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Girl who lost father in last year’s deadly Hokkaido blizzard pens heart-wrenching thank-you letter

14 Comments
By Scott R Dixon

While Tokyo’s recent blizzard showed us the lighter side of natural disasters with amusing snow sculptures and insane images of overly panicked urbanites, these kind of storms have the potential to be very deadly and serious if you are caught outside. Last March, a violent storm hit the northeast part of Hokkaido and took the lives of nine people.

One of the most tragic stories to come out of this storm was a young girl who lost her father after he used his own body to protect her from the freezing temperatures and strong winds. On the one-year anniversary of the tragedy, the girl asked one of Japan’s biggest newspapers, the Yomiuri Shimbun, to publish a heart-breaking letter thanking the country for the huge outpouring of support over the past year.

On March 2, 53-year-old Mikio Okada and his then nine-year-old daughter Natsune were driving down a road in Yubetsu Town, Hokkaido when their minitruck became stranded in the deep snow. The pair decided to abandon the truck to find shelter, but found themselves stranded out in the elements. With no way to keep warm, Okada hunched over his daughter and held her tight, shielding her from the wind and snow. The next morning, local police found the girl cradled in the arms of her father who had frozen to death overnight.

The girl received more than 400 pieces of mail, stuffed animals and other notes of support from people around Japan who heard her heart-breaking story. Since Natsune could not reply to everyone, she wanted to publish a letter in a national newspaper to thank everyone who had reached out to her during the very difficult year.

In the letter, she said that she “cried a river of tears when I found out that my father had died protecting me,” but that the overwhelming amount of support from strangers “surprised me and made me so very happy.” She wrote that the kind words of people from all over Japan have inspired her to “become a person that thinks of others.”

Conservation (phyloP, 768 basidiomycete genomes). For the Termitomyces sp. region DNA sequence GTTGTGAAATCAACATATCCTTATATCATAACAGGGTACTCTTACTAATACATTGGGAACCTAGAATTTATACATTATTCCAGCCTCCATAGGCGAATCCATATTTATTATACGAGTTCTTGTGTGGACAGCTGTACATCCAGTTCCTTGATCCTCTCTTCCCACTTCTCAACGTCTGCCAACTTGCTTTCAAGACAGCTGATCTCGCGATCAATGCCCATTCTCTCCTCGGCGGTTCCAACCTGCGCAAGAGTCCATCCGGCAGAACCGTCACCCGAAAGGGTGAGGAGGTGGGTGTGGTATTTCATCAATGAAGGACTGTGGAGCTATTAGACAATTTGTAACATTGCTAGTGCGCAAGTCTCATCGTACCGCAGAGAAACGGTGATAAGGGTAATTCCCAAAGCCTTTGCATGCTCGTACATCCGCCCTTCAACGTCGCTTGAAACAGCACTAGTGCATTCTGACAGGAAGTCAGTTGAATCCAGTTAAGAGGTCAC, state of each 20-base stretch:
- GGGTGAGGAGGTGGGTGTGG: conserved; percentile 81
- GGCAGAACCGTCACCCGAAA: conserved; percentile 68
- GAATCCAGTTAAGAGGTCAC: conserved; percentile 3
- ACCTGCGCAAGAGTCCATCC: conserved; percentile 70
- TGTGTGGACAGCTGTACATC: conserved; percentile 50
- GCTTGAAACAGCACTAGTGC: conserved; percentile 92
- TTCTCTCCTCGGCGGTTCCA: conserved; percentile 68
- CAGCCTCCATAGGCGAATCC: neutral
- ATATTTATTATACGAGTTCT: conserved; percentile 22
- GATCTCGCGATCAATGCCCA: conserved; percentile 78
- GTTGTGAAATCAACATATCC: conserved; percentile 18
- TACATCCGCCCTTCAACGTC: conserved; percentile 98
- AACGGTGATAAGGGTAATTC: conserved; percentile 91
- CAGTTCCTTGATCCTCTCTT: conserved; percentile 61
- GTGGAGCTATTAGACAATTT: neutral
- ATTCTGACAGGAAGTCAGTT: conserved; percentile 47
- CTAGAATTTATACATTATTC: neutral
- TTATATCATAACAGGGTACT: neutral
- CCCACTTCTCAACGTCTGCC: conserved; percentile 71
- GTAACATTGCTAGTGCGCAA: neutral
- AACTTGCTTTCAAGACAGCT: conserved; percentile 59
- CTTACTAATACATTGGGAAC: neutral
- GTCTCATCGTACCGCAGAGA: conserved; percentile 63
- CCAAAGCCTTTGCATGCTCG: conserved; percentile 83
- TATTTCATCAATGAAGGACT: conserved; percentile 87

Natsune, whose mother died several years earlier, now lives with a relative in a nearby area, who told a local newspaper that she hopes to raise the young girl “to not forget the kindness of others and look for ways to repay that in the future.”

The bereaved elementary student told her supporters in the letter that she is living a happy life and enjoys “walking to school through snowy roads with my friend.” But even though a year has passed since her father died, Natsune said she can still see his “kind face” sometimes at night and the tears still come.

Japanese Internet commenters were blown away by this now 10-year-old girl’s decision to publish such a thoughtful letter despite her very tough situation. Many on Twitter said that reading the story drove them to tears, even if they were reading it in the middle of a crowded train. For readers that had children, this story hit them hard and wondered if they could do the same thing in such a situation.